The media can educate the public on something they know little about, and can mostly get away with any possible inaccuracies since there aren’t a lot of people to call them out on it, especially if they’re relying on the opinion of an “expert.”Granted, it does get tricky when you have to find out the names of all the nuclear power plants in Japan, and a certain nightclub in Tokyo has a name that sounds like it could be that of a nuclear power plant. And of course, since it is radiation and the severity of said radiation usually depends on things like the weather, you can never tell if it will affect you, but better be safe than sorry. So, coming directly at you, radiation that will make your kids look like the photo above. They plays off another tool the media frequently uses: fear.

Action in Belgium at the nuclear power plant inTihange on the 10th anniversary of the nuclear accident at Chernobyl in the Ukraine.

What’s unfortunate is that the people will listen, and since they don’t know exactly what is happening, they will prepare for the worst possible scenario given by the news. After all, if you can’t trust the media, who can you trust? After all, we’re busy American citizens working a honest job making an honest wage to bring home to feed our families. We can’t be bothered to research it ourselves, so we take the word of the news and Alec Baldwin, and since he’s citing statistics, he must be right. We must therefore protect our children from the Radiating menace. Nobody wants to experience the aftereffects that Chernobyl had, and they will do anything to prevent it, even it if it means hurting our planet in the long term.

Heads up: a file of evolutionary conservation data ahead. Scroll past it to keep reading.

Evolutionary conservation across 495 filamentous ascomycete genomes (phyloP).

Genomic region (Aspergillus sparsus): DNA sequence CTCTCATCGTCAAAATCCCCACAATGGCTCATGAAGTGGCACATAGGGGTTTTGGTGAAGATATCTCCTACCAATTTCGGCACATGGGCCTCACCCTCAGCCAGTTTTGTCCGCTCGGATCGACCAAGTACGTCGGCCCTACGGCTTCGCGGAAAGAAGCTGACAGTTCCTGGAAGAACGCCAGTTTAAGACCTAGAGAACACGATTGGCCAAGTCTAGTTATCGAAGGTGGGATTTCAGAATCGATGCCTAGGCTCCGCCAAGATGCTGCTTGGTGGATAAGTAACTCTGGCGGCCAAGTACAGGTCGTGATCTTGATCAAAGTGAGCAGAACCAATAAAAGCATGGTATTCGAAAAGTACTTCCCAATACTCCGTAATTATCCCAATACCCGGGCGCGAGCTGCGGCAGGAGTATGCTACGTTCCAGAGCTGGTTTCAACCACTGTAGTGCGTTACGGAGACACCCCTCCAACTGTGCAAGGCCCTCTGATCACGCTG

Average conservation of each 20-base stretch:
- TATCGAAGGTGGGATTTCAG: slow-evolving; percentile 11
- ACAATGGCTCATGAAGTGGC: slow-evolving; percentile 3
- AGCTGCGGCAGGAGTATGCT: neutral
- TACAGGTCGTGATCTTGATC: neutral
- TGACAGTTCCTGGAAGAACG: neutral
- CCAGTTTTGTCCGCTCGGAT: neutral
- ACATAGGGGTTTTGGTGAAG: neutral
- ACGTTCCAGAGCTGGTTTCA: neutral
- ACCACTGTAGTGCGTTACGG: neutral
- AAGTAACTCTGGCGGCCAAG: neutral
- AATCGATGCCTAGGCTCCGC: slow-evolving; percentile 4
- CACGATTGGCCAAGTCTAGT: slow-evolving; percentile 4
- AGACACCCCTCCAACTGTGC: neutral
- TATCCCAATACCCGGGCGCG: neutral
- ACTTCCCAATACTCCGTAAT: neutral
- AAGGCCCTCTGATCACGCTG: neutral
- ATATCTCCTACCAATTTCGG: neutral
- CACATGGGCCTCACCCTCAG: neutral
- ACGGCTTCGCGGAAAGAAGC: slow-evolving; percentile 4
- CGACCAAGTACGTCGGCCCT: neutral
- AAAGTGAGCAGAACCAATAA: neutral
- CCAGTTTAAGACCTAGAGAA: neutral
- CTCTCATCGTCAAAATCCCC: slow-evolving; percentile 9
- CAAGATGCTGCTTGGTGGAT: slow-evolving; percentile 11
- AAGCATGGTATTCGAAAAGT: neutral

So, as a result of bad research and bad publicity, nuclear power will slowly die because no political issue can survive very long when 60% of the nation is against it. It’s bad for political business. I can live with this, especially since I’m not as likely to experience the consequences to our planet in the near-future, but what I can’t live with is the reasons it’s dying. So, I urge you, take an opinion for yourself by researching it thoroughly, searching your moral code, and coming to a conclusion for yourself. You might come the same conclusion as me that the benefits of nuclear energy outweigh the risks, and that’s great. Or you could come to the conclusions of Kenzaburo Oe, writing in The New Yorker, and that would be fine too:

What did Japan learn from the tragedy of Hiroshima? One of the great figures of contemporary Japanese thought, Shuichi Kato, who died in 2008, speaking of atomic bombs and nuclear reactors, recalled a line from “The Pillow Book,” written a thousand years ago by a woman, Sei Shonagon, in which the author evokes “something that seems very far away but is, in fact, very close.” Nuclear disaster seems a distant hypothesis, improbable; the prospect of it is, however, always with us. The Japanese should not be thinking of nuclear energy in terms of industrial productivity; they should not draw from the tragedy of Hiroshima a “recipe” for growth. Like earthquakes, tsunamis, and other natural calamities, the experience of Hiroshima should be etched into human memory: it was even more dramatic a catastrophe than those natural disasters precisely because it was man-made. To repeat the error by exhibiting, through the construction of nuclear reactors, the same disrespect for human life is the worst possible betrayal of the memory of Hiroshima’s victims.

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  1. September 23, 2013 at 1:33 pm

    Thanks for writing this in depth article. You may want to read my story of how just 2 months in Tokyo affected my health due to radiation. Cheers.